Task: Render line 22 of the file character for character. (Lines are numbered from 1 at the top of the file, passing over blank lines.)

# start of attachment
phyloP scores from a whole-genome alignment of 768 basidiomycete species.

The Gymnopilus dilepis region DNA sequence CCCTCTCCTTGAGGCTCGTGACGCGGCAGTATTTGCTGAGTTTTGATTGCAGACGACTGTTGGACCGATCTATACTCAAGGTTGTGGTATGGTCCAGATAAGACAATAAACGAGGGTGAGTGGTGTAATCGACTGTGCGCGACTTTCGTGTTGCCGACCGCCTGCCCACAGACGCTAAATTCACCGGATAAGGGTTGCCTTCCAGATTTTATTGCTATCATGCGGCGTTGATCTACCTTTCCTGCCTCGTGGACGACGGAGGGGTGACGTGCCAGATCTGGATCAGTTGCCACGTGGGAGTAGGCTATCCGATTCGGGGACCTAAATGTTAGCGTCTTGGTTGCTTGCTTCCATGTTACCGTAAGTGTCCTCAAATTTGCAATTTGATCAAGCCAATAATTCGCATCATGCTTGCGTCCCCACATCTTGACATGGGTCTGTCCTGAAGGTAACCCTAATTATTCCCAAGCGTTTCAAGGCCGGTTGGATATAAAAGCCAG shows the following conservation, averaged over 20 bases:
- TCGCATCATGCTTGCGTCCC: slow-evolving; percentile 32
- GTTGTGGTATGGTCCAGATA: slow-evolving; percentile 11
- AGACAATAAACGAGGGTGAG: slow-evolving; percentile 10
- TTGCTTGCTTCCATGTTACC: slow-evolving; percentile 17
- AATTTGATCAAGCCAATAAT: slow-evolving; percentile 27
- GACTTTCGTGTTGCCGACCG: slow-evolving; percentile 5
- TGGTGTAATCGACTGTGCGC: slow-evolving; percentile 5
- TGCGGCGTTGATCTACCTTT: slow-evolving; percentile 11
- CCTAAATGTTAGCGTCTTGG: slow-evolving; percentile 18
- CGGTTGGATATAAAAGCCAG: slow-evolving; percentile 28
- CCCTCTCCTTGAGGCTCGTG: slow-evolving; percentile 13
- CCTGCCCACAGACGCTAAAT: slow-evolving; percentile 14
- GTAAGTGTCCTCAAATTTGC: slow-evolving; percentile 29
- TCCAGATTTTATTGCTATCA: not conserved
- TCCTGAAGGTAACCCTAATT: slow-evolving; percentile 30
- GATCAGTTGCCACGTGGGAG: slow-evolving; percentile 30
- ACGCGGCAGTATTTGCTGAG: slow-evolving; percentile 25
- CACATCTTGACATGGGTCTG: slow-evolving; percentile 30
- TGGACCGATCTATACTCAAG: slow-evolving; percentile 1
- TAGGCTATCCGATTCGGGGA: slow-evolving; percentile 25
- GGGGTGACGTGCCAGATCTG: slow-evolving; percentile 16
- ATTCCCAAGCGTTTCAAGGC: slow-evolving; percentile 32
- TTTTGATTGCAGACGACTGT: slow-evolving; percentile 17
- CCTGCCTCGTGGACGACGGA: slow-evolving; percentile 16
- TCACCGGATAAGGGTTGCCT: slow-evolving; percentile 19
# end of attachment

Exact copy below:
- TAGGCTATCCGATTCGGGGA: slow-evolving; percentile 25